When it comes to sentences, we can focus both on length and structure. Sentence length affects the register, as the shorter the sentences are, the snappier they sound. Come! Try! Buy! Vs. Come try our products and buy your favourites.
In addition, it is easy to make a text sound awkward by miscalculating the sentence length. In general, English sentences are shorter and use fewer subordinate clauses than, say, Spanish. Break down the sentences as much as necessary (we have just done it there). Translating from Spanish, we would have said In general, English sentences are shorter and use fewer subordinate clauses than, say, Spanish, so break down the sentences as much as necessary, which could get wordy.
Another important aspect is sentence structure, as, again, it can have an impact on the register. Generally, passive sentences are more formal, and they focus on the object or the action, removing attention from the speaker. Attached is a document vs I attached a document. Applying this incorrectly can result in an inconsistent style (because, in general, active or passive voice will be maintained consistently throughout the text).
Moreover, some languages have structural characteristics, such as putting the verb before the subject or omitting the subject altogether, whereas this would be inappropriate for an English text. We must alter the sentence structure to make it sound natural in the target language. If we fail to do this, the translation might sound awkward, as well as unidiomatic.
Somewhat related to this is the issue of word order and contractions. Some languages do not feature contractions, while others do. We use contractions when we want to make the text more casual or to make it sound like it is being spoken, therefore placing the content within a certain register. Occasionally, contractions may also be related to emphasis. For example, it is rare to say “it is not” when you are speaking and we tend to say “it isn’t” or “it’s not”. However, it is possible to say “it is not” when we want to emphasise something, and we might need to keep that emphasis in the text. In any case, in written language we tend to avoid contractions, unless it is an informal letter or specific marketing material.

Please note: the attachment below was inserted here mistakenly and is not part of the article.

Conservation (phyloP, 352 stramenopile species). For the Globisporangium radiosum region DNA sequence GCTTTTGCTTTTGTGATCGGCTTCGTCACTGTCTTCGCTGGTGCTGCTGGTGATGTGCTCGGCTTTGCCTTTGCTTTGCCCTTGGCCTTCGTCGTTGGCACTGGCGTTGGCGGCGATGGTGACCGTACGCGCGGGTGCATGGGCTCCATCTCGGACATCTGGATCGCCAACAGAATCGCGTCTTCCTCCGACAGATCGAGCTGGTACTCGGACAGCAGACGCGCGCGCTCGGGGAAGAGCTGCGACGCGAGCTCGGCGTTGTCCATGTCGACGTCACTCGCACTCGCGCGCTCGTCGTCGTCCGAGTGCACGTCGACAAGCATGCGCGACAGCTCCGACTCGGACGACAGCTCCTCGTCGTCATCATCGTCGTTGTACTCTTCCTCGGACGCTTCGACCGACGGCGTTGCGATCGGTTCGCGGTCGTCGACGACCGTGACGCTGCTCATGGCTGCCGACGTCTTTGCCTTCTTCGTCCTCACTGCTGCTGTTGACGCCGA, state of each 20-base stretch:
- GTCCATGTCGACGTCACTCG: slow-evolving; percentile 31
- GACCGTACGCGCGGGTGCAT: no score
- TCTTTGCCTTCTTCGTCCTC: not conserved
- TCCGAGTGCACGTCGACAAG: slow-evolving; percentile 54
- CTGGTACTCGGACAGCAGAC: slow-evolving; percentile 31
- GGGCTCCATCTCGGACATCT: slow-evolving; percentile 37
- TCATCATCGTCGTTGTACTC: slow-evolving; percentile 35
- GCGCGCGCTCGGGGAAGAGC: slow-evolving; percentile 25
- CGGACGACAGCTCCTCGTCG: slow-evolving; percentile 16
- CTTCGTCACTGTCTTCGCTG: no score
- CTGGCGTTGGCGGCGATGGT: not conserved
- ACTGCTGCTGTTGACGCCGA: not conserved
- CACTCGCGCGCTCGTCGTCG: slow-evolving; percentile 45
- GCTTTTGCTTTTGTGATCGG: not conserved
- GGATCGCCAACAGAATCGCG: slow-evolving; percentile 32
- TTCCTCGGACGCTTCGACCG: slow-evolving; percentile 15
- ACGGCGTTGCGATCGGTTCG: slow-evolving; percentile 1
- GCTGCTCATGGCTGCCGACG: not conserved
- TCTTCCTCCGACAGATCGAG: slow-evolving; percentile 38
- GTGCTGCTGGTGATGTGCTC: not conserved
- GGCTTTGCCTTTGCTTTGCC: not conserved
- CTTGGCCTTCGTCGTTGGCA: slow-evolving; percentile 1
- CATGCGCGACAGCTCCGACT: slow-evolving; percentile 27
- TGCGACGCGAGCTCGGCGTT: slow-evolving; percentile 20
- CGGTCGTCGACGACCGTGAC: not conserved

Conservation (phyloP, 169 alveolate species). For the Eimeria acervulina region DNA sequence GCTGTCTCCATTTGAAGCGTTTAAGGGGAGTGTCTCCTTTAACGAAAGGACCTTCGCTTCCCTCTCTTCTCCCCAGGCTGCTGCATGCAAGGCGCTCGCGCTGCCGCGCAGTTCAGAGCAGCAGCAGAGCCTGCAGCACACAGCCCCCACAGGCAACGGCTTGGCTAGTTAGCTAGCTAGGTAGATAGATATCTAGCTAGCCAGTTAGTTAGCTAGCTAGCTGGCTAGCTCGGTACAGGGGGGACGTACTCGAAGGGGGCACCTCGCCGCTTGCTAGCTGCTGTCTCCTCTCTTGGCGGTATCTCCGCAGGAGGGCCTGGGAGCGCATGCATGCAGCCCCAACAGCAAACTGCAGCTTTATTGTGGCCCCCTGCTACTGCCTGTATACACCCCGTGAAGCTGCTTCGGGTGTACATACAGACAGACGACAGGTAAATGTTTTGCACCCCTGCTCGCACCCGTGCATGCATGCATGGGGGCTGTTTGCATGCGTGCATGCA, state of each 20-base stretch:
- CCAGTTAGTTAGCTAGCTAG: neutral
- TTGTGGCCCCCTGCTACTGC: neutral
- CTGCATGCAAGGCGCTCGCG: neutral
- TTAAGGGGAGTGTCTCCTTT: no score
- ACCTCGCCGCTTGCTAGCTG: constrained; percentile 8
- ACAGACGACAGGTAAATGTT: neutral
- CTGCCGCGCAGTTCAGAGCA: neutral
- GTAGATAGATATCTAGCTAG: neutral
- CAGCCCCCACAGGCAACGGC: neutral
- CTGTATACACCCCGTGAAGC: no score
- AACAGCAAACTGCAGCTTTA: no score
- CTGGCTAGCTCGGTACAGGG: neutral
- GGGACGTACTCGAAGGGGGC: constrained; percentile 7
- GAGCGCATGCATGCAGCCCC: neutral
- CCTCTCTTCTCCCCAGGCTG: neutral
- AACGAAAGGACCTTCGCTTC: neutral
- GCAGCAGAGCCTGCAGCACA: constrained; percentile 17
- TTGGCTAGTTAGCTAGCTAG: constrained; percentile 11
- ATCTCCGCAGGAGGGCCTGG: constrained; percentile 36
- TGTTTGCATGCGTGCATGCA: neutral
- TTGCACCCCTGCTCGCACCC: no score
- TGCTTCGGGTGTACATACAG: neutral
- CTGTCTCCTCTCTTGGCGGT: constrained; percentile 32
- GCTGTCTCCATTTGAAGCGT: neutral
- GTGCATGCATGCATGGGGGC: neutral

When it comes to verbs, for example, we can use phrasal verbs to help place the text in a more informal register. E.g. Get in vs enter. Another relevant example is the use of the imperative as opposed to ‘going to’. Whilst the imperative is prompting and energetic, by using ‘going to’ we can adopt a conciliatory and helpful tone. Let’s start this training course! Vs We are going to start the training course.
We must also be aware of the risks of making a text sound unidiomatic by using too many words if, for example, the verb in the target language already implies a couple of other words included in the source language, rendering their translation unnecessary.
Other important building blocks within the sentence are nouns. Firstly, we can alter the text’s register by using synonyms.
For example the word 'drunk' has more then 2,000 synonyms, but more words have a lot of synonyms. For example 'smart':
Also, because nouns are fundamental within the sentence, we must be careful to avoid unidiomatic translations, as well as being precise when we translate them. For example, most English words lack precise gender, so when the source language distinguishes between feminine and masculine, we might have to qualify that in English. E.g. female doctor. In addition, if the source language has many words for a certain concept or object because it is something very relevant for that culture (e.g. snow for Eskimos), we can take to add adjectives that qualify “snow” in order to translate meaning in full. E.g. wet snow, dirty snow…
Lastly, linking words are a relevant aspect for style implementation. It is important to choose the right linker between sentences for nuance and degree of intensity, as that can influence the register and tone. E.g. But (objection) is different from although (concession). E.g. nevertheless is stronger than however. Finally, make sure to choose your linking words in a way that does not make the text sound unidiomatic. Some linkers can be similar between languages but not mean exactly the same or make the sentence sound unnatural. For example, in case it… is similar to en caso de que… in Spanish, but in most cases, it would be better translated as if.
Now we’ve taken the error message’s tone to informal and emotional. If we add an attempt at humor and a little irreverence, we’ll have taken the same message to a totally different tone of voice.
“What did you do!? You broke it! (Just kidding. We’re experiencing a problem on our end.)”